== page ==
Indian Summer is largely dull and repetitive, lacking in energy and innovation, and...
Charles De Ledesma 2007-09-20
Pianist Dave Brubeck, one of the most popular musicians of the past half century, is a romantic player with a light, lyrical touch. Few jazz players can imbue a tune with such a plaintive quality. He may well be best known for the addictive classic “Take Five”, on his 1959 platinum album, Time Out.
Over the course of a career spanning nearly 70 years, Brubeck’s style has gone in and out of fashion. With mainstream jazz going through something of a renaissance there is renewed interest in this politically engaged man who in the 1950s made a habit of performing behind the Iron Curtain, leaving him with few friends in McCarthy-ite circles.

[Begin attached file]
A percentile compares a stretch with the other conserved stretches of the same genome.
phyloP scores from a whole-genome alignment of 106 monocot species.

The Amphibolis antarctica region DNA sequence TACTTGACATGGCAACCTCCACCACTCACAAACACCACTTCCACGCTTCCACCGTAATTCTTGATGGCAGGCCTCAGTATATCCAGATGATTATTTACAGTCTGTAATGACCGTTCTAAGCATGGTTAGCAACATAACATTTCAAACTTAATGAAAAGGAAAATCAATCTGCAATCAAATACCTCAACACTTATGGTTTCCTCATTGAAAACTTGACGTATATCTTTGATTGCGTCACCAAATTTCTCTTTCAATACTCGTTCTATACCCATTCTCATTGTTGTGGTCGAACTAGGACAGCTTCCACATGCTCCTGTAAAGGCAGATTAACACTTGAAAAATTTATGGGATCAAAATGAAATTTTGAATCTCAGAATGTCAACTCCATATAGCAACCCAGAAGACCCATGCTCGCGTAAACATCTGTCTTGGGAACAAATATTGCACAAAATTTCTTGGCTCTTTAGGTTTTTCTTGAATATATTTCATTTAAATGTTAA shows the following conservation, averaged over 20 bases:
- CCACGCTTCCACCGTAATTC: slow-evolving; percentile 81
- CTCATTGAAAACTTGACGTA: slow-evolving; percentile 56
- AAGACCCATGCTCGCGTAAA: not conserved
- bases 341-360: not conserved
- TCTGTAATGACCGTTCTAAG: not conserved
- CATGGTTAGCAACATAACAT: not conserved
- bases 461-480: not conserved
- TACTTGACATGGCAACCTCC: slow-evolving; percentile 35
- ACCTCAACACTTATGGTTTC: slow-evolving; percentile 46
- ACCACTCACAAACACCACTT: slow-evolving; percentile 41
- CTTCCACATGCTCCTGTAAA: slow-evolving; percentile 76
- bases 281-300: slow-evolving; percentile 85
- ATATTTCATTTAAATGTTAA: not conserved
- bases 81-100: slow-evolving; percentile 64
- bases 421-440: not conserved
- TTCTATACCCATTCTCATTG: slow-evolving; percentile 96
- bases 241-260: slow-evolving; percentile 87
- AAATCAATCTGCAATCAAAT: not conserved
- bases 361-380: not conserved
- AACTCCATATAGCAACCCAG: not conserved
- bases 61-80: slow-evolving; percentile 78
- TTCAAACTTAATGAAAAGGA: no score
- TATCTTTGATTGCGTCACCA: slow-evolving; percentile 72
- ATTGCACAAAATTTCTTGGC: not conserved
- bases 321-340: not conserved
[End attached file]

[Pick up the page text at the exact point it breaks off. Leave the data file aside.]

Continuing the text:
Indian Summer, a solo studio album, sees Brubeck covering well known jazz standards like “Georgia On My Mind” and “Sweet Lorraine” plus two originals, “Summer Song” and “Thank You”, both slow, reflective pieces which exude a kind of nostalgia for falling leaves, autumn, and a more poised, considered world.
Title track, “Indian Summer”, which Brubeck first recorded fifty years ago, is more of the same. Although there is no doubt that Brubeck’s touch and timing is impeccable, the lack of contrast in the set will leave all but the most dedicated Brubeck connoisseur unmoved. Apologies to fans of this mainstream jazz stalwart, but Indian Summer is largely dull and repetitive, lacking in energy and innovation, and one to pass.